A Quick Update on Pirsch

Published on 3. July 2020

Pirsch is a great success so far. At least that is what I would call it from looking at the traffic on my website and the stars on GitHub. A few people on Hacker News pointed out some details you should know in case you're using it.

You can find a detailed article about server side tracking in Go here.

Legal Stuff

While it is not possible to tell who visited your website, it's still a good idea to mention tracking on your terms and conditions page (or whatever you call it). I'm not a lawyer, but the GDPR covers tracking methods that don't use cookies. You won't need a cookie banner (consent) as far as I can tell, because Pirsch does not collect personal data, which is one of the main goals I wanted to achieve, but as I said, I'm not a lawyer.


Another point that came up is how Pirsch generates fingerprints. The method is fine, it's just that it had one issue: the algorithm is open source and there is no randomness. Let me explain: if someone gets access to the fingerprints you generated, he could theoretically generate identical fingerprints for visitors to other websites, and therefore tell which websites a user visited by comparing them. I fixed this issue in release v1.1.0 by adding a salt you define. It should be set to something no one can guess and be treated like a password.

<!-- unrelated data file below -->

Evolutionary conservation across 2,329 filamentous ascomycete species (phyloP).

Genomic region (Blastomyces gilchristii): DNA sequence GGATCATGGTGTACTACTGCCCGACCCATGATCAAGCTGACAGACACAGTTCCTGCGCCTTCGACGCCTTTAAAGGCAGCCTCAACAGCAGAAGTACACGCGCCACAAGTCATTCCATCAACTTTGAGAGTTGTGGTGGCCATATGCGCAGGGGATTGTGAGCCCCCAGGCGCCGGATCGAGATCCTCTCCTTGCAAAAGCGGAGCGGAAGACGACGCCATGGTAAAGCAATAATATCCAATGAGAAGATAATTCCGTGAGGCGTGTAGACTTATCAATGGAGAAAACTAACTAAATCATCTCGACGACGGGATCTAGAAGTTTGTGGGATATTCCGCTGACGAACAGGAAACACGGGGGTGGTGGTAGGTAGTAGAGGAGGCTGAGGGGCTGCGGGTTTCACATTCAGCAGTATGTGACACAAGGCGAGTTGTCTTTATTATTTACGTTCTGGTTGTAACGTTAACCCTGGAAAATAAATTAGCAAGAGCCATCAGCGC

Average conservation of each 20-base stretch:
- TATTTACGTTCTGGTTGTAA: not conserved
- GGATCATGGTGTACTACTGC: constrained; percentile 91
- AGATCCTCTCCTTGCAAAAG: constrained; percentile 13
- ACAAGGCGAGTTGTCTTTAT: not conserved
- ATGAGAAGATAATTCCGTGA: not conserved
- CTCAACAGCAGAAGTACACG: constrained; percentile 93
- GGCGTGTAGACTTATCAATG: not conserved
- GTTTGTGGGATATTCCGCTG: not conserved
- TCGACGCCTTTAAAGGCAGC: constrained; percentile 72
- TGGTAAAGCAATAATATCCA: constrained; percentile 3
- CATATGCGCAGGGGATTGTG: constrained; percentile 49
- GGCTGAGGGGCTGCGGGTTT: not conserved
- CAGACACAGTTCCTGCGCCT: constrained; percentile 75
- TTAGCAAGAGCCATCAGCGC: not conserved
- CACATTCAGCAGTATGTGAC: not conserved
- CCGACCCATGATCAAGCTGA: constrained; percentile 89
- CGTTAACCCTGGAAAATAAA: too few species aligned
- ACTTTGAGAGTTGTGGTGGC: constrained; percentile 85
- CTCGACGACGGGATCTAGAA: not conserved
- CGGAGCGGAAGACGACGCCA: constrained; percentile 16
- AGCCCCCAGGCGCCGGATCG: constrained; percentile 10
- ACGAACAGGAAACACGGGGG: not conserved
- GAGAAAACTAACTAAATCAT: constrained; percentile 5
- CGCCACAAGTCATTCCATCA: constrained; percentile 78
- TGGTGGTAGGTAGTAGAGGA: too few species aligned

Filtering Bots

Additionally to the change above I extended the bot keyword list. It now includes everything that should not occur inside the User-Agent header. It now contains 365 entries, which should be enough to filter the most unwanted traffic.


Thank you, everyone, for all the helpful feedback! I would love to hear if you're using it and how well it works for you. Just send me a mail using the button (Contact me) at the top.